Your Sink’s Worst Nightmare: Grease
Clearing the fog on FOG
FOG stands for “fat, oil and grease.” It is the liquid and solid by-products of cooking. FOG from food clings to the inside of your home’s plumbing and the pipes in the sewer system. Over time, it builds up like plaque in an artery. It decreases the pipe’s diameter and allows less and less wastewater to pass through. As in your body, it is a gradual process and is hard to notice until circulation stops functioning like it used to. First the plumbing slows down and then completely clogs. The consequence can be an overflow of wastewater in your home or neighborhood. Besides being unpleasant, a wastewater overflow is dangerous and may contain disease-causing organisms.
What qualifies as grease?
- Beef and Pork Grease
How to Clean Your Drain
Commercial drain openers aren’t a good solution because they inject chemicals that are tough to remove. While calling a professional is still the safest option for your plumbing, we know it’s not always practical. Try this safe and inexpensive alternative. It’s like chicken soup for your sink.
Easy Drain Cleaner
- Use a plunger first, though not after using any commercial drain opener.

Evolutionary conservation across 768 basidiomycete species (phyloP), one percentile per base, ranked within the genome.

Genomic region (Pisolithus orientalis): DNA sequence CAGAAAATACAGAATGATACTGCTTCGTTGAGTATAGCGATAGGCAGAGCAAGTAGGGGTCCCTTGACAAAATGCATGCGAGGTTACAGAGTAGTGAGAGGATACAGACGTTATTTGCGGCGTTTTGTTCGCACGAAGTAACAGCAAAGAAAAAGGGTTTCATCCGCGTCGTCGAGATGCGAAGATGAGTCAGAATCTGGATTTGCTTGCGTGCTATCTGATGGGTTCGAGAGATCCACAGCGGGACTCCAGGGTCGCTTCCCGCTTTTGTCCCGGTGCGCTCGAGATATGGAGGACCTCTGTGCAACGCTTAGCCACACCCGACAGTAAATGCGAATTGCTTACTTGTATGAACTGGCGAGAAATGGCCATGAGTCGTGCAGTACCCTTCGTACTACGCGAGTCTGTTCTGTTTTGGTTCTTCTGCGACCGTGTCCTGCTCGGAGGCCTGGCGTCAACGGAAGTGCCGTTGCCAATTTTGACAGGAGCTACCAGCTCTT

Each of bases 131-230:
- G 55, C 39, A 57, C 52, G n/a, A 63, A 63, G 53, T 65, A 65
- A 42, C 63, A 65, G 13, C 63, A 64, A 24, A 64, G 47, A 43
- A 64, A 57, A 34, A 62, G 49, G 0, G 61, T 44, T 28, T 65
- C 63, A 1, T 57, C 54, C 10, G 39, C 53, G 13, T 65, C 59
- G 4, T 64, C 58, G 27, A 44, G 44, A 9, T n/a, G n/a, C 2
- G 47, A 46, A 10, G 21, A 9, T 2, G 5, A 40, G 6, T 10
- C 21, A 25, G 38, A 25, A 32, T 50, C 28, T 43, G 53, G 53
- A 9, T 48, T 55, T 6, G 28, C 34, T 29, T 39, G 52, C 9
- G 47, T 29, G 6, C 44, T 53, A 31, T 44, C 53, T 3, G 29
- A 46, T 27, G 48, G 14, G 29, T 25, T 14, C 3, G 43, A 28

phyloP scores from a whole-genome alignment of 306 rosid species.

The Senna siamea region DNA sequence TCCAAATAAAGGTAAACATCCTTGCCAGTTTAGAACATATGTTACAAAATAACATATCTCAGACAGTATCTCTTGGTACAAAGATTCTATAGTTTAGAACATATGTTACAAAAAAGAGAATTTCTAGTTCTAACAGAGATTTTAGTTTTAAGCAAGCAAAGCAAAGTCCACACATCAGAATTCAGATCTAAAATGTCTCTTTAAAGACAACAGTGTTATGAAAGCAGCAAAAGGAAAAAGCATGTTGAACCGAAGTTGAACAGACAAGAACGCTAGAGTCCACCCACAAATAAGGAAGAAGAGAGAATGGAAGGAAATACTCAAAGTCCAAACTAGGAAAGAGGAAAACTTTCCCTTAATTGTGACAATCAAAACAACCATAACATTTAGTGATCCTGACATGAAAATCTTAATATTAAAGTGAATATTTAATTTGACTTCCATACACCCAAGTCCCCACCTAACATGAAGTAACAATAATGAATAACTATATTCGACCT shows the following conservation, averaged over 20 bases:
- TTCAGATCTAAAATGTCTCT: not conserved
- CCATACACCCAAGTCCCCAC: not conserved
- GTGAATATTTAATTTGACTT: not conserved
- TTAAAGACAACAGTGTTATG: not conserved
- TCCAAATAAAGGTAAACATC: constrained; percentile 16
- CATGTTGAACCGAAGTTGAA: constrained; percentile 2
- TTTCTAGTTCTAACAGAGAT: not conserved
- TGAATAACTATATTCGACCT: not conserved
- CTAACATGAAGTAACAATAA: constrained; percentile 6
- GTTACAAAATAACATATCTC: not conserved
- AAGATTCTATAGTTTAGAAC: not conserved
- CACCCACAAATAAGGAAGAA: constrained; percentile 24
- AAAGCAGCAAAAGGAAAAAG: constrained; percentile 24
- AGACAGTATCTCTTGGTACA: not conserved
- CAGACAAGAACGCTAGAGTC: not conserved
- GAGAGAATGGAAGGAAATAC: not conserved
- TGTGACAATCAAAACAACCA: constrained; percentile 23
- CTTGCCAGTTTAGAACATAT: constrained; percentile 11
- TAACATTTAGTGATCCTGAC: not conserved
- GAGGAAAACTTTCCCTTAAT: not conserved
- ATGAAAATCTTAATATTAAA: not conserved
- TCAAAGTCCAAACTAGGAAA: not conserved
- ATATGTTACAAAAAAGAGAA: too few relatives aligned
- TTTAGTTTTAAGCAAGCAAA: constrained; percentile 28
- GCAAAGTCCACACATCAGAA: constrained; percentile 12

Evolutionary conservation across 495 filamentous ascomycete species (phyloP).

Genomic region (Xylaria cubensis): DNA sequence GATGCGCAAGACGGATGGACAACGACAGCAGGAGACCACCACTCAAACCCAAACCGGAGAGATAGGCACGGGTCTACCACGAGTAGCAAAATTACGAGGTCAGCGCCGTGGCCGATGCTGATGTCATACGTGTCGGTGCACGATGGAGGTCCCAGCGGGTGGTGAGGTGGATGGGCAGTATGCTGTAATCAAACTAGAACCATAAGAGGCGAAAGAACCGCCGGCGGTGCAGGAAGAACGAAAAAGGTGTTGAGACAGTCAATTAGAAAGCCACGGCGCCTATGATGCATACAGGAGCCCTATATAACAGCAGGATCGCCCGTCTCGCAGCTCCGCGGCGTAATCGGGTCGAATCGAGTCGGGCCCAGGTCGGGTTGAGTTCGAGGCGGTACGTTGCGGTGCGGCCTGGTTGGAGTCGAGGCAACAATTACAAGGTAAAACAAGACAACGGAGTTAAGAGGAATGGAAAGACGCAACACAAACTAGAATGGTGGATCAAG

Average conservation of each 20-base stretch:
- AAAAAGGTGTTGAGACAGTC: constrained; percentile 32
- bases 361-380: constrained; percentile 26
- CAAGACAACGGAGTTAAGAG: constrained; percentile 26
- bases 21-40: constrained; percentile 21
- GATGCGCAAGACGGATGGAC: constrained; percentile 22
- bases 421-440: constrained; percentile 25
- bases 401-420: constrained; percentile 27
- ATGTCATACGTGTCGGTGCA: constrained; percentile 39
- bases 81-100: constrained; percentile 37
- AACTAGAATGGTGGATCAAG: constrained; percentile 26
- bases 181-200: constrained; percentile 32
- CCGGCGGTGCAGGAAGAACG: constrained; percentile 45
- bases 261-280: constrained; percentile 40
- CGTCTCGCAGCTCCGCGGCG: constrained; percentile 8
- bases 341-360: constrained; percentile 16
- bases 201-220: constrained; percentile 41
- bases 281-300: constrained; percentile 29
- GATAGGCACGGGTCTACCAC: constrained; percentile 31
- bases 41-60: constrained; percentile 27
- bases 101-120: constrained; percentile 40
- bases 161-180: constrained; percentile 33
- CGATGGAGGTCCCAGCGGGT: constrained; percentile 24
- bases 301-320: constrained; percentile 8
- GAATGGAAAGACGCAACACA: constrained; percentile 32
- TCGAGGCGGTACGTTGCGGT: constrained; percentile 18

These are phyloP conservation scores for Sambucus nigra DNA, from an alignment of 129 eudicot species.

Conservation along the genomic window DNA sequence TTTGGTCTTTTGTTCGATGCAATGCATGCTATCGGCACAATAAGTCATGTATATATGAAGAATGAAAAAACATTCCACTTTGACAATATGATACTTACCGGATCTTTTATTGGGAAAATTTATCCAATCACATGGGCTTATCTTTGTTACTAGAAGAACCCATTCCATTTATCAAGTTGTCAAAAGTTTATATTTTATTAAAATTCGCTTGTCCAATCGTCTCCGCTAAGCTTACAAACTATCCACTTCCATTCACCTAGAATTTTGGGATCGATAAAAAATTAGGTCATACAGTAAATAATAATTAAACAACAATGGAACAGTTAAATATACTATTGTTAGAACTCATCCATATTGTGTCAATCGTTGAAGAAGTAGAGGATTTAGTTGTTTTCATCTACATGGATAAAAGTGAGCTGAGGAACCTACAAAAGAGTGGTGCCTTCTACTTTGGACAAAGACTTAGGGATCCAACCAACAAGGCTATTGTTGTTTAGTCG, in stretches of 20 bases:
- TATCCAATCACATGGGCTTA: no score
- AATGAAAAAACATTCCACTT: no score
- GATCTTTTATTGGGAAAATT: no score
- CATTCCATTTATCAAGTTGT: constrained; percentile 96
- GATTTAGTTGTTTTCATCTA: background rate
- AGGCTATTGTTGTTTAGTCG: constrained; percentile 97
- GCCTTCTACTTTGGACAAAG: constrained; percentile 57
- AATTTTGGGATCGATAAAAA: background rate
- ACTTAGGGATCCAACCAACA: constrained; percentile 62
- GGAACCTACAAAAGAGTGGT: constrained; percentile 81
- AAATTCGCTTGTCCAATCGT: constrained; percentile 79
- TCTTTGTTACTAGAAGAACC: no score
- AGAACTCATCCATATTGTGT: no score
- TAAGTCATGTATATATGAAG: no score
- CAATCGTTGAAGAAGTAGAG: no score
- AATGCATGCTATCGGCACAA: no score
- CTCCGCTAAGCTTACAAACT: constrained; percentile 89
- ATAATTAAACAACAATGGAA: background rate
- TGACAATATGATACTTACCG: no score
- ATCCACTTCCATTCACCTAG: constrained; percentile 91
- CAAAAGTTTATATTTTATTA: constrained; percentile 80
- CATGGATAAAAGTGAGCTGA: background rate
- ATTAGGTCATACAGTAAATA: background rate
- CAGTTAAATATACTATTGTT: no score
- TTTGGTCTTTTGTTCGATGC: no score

- To open clogs, pour 1/2 cup baking soda down the drain, add 1/2 cup white vinegar and cover the drain. The resulting chemical reaction can break down fatty acids, allowing the clog to wash down the drain.
- Do not use this method after trying a commercial drain opener. The vinegar can react with the drain opener and create dangerous fumes.
A Simple Regimen for Healthy Plumbing
- Use a strainer to separate grease or oil from cooking scraps or other solid food waste. Then scrape the solids into the trash instead of washing them down the drain or into the garbage disposal.
- After cooling, pour grease and fat into a disposable container. Place the container in a plastic bag to reduce odor and put it in the trash.
- Remember your home’s plumbing is only meant to handle water, and though convenient, the garbage disposal isn’t capable of handling fat and grease.
Questions? Contact Pinellas County Utilities Customer Service at (727) 464-4000.